What do you associate with the Falkland Islands? For many people, it’s the 1982 war between the United Kingdom and Argentina for the control of the Falkland Islands, and South Georgia and the South Sandwich Islands.

Despite the Argentine invasion, the status quo of British control remained in the region after the war – although neither country has changed its position on sovereignty. This stability has allowed the Falkland Islands to become a great place for Aurora Expeditions to visit.

As part of many of our expeditions, including the Sub-Antarctic Safari, we take you onto the Falkland Islands to learn more about its rich history and the wildlife that call this rugged environment home. Here’s what you have to look forward to!
Penguins in Falkland Islands

Read more: A brief history of South Georgia

Exploring the capital, Stanley

On the Sub-Antarctic Safari, you’ll first fly east from Santiago, Chile to Stanley, the capital of the Falkland Islands. Upon arrival, there is one thing that will stand out – how Stanley looks very similar to towns you’ll see in the United Kingdom.

It might only be home to 2,000 people, but the small community is a classic slice of British culture. There are four pubs, three restaurants, a fish and chip shop and even the southernmost Anglican cathedral (Anglican Christ Church Cathedral) to explore as we enjoy a short tour of the town.

However, there are reminders of the past. Outside the cathedral, there’s the whalebone arch which commemorates the centenary of continuous British administration. This also symbolises the island’s ties to whaling and fishing over many centuries. It’s also poignant to visit the Falklands War Memorial which honours the British Forces and supporting units that served in the war.

During the two-month war, more than 900 soldiers from both sides as well as three civilians lost their lives. As such, across Stanley and the wider Falkland Islands, there are countless memorial sites and plaques to pay tribute to these brave people.​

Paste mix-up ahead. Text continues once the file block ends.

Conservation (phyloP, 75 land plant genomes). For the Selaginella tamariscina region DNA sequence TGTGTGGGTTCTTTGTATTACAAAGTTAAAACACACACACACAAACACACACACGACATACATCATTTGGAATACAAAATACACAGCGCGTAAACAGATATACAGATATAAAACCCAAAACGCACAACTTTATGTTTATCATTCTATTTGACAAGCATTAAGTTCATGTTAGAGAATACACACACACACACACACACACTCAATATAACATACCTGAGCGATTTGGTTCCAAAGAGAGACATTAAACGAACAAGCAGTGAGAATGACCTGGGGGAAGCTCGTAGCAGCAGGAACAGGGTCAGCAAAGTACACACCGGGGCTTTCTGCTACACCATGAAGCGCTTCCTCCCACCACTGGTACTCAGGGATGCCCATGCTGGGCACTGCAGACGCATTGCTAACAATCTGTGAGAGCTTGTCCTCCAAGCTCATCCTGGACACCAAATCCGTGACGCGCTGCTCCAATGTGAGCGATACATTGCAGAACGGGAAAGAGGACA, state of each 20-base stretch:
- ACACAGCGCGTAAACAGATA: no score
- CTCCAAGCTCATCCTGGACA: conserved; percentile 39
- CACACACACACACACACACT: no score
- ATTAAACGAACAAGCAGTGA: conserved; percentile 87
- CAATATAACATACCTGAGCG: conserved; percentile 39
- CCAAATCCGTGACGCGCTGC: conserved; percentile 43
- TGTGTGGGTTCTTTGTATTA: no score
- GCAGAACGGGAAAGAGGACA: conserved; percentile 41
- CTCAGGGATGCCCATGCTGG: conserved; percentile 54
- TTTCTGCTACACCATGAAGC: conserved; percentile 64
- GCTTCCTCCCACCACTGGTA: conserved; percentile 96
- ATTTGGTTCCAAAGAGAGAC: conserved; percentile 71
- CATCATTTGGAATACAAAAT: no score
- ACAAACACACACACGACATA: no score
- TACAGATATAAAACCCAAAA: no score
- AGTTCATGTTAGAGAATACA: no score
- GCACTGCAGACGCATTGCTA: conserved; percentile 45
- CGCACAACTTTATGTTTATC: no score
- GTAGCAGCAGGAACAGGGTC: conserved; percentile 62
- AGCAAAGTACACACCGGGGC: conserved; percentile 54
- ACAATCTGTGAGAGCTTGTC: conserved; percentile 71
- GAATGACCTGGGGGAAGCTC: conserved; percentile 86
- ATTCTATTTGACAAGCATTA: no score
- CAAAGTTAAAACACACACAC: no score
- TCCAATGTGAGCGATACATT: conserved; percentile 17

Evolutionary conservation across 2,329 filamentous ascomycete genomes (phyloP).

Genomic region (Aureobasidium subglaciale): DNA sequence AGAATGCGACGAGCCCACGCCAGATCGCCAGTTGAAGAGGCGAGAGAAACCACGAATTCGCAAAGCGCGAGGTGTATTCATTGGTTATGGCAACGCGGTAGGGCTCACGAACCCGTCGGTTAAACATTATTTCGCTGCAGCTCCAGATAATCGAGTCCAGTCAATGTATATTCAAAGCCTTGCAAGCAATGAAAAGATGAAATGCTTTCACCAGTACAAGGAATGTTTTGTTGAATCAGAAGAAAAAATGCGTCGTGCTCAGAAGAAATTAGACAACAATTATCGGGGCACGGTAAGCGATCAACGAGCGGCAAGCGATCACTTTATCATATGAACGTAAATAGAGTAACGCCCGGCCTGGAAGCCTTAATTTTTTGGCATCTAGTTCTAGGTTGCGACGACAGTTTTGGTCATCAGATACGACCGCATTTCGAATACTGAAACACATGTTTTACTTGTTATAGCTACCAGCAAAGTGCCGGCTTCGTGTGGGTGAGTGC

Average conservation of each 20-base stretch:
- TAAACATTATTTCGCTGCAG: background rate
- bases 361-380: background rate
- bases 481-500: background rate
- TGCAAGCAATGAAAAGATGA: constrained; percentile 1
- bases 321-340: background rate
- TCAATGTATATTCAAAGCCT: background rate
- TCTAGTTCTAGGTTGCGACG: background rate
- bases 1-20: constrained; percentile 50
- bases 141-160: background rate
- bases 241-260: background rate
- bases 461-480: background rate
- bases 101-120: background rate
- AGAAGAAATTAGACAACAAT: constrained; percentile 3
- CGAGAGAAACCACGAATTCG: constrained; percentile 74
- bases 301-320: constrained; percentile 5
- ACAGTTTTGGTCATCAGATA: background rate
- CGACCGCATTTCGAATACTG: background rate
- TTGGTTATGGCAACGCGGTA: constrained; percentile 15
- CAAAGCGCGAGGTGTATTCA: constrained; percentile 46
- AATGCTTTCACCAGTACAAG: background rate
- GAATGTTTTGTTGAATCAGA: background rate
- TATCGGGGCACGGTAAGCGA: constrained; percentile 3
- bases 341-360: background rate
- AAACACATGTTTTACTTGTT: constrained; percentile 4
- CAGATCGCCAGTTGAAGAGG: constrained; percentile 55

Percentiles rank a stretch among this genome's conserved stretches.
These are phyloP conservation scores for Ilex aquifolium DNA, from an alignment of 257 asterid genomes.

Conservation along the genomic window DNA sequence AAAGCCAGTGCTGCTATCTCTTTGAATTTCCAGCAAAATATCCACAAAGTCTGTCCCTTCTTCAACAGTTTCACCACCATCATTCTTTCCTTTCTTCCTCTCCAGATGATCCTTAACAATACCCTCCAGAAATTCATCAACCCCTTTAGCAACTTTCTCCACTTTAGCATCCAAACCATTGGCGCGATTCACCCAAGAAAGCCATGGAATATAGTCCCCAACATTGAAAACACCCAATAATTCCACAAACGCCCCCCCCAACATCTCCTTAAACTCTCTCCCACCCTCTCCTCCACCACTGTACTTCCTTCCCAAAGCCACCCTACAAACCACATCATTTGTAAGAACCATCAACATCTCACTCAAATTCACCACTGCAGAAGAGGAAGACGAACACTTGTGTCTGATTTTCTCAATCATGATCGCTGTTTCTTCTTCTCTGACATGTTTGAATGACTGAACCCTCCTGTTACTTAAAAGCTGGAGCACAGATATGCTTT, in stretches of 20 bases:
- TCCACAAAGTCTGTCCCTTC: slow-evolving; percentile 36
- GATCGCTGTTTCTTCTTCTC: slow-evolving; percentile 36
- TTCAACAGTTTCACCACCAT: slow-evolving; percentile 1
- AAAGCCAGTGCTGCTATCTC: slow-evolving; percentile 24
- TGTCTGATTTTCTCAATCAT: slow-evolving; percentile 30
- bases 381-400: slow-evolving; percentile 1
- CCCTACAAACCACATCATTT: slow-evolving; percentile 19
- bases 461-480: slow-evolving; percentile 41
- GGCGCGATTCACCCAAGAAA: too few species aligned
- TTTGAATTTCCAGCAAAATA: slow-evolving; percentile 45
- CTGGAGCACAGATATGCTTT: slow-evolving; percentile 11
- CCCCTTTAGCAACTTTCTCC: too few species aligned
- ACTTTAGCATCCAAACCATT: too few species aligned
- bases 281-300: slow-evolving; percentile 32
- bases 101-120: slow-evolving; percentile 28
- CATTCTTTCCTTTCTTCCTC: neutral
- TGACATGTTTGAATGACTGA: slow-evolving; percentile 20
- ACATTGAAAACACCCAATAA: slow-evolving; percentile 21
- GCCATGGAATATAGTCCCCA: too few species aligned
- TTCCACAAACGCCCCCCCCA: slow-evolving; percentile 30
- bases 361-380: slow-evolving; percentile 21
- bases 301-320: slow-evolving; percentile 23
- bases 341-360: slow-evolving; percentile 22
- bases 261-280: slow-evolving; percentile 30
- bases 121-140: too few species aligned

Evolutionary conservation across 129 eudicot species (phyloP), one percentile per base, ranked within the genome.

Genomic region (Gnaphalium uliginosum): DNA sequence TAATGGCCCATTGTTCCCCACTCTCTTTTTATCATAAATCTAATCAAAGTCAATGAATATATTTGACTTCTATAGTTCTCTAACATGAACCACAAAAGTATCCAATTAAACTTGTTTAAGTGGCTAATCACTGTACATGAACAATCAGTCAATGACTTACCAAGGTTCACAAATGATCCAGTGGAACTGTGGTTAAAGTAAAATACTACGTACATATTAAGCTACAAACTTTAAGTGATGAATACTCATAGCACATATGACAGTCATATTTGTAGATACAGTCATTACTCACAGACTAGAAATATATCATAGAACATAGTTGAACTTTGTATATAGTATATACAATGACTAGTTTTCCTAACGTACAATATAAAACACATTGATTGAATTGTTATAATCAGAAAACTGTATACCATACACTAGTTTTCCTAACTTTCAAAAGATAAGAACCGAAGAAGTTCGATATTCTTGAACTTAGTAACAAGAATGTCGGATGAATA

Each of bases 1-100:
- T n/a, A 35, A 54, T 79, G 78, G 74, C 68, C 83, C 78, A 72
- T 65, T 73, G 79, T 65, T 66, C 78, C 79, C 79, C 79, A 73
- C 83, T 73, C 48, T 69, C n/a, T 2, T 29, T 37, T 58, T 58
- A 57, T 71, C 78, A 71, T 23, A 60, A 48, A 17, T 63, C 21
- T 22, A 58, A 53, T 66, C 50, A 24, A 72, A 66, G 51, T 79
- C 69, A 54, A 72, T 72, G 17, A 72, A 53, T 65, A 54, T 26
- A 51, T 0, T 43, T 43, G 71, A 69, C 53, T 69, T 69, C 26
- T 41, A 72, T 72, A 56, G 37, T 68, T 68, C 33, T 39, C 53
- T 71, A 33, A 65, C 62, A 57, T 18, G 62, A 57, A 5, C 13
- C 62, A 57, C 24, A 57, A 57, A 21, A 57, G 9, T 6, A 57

Anglican Cathedral, Stanley

Read more: Top myths about travelling in Antarctica

Rarely-visited Steeple Jason Island

From Stanley, in the east of the island group, we plan to travel to Steeple Jason Island – located on the opposite side, in West Falkland. Steeple Jason Island is subject to strong sea conditions and winds, making the coastline rugged and even impossible to land sometimes.

We will do our best to make a landing on Steeple Jason Island as the reward is pretty special, the world’s largest colony of black-browed albatross! The Jason Island Group is perfect for albatross as the high rocky peaks offer protection from the winds for nesting and the surrounding ocean is rich with food. It’s thought that over 70 per cent of the world’s black-browed albatross travel to the Falkland Islands to breed – it’s certainly a sight to be seen.

Black Browed Albatross on Saunders Island

Read more: Top things to photograph in South Georgia

These large birds aren’t the only ones that take advantage of this environment. You could also have the opportunity to see a variety of penguin species including southern rockhopper, gentoo and magellanic as well as slender-billed prions, caracaras and tussac-birds. Make sure you have your camera ready for Steeple Jason Island as there is nowhere else on the planet that is quite like it!

The sheep farm, Saunders Island

Mother Nature can be rough sometimes and this means the plans of your Sub-Antarctic Safari can change. If we can’t get to Steeple Jason Island, don’t worry, we’ll make our way to Saunders Island instead!

As the fourth largest island on the Falkland Islands, Saunders Island’s rich soil is mainly used as a sheep farm. However, we’re not here to visit the sheep!

Saunders Island is identified as an Important Bird Area by BirdLife International and is home to many endangered and rare species. This includes several penguin species (gentoo, southern rockhopper, king and macaroni), ruddy-headed geese Falkland steamer ducks and white-bridled finches. The island also attracts thousands of black-browed albatross pairs so you won’t miss out if we can’t get to Steeple Jason Island.

Rockhopper penguins, Falkland Islands

Read more: What do you need to pack for a trip to Antarctica?

Heritage-listed Carcass Island

Although Carcass Island sounds like something out of a horror film, it was actually named after HMS Carcass, which surveyed the island during the 18th century. As the largest island in the West Point Island Group, Carcass Island is another option for when weather conditions prevent landing at Steeple Jason Island.

Much like Saunders Island, Carcass Island is mainly used as a sheep farm. However, thanks to its slightly different geography with substantial trees and duneland, it’s a unique haven for Falkland Island ground nesting birdlife. This includes the endemic Cobbs’s wren, tussac bird, ground tyrant, pipit, thrush, long-tailed meadowlark and grass wren. Gentoo and magellanic penguins also nest on the shoreline.

Magellanic penguin, Falkland Islands

Read more: Why you should go on a solo adventure holiday

Exploring the Falkland Islands with Aurora Expeditions

The Falkland Islands remains one of the most fascinating locations that we travel to. With its well-documented history, ongoing sovereignty, awe-inspiring landscapes and friendly (fluffy) locals, the Falkland Islands have something to offer everyone.

If you’re keen to see this part of the world on your next adventure, get in touch with our expert team today – we look forward to speaking with you!​

Download a brochure


Call Now | Find an Expedition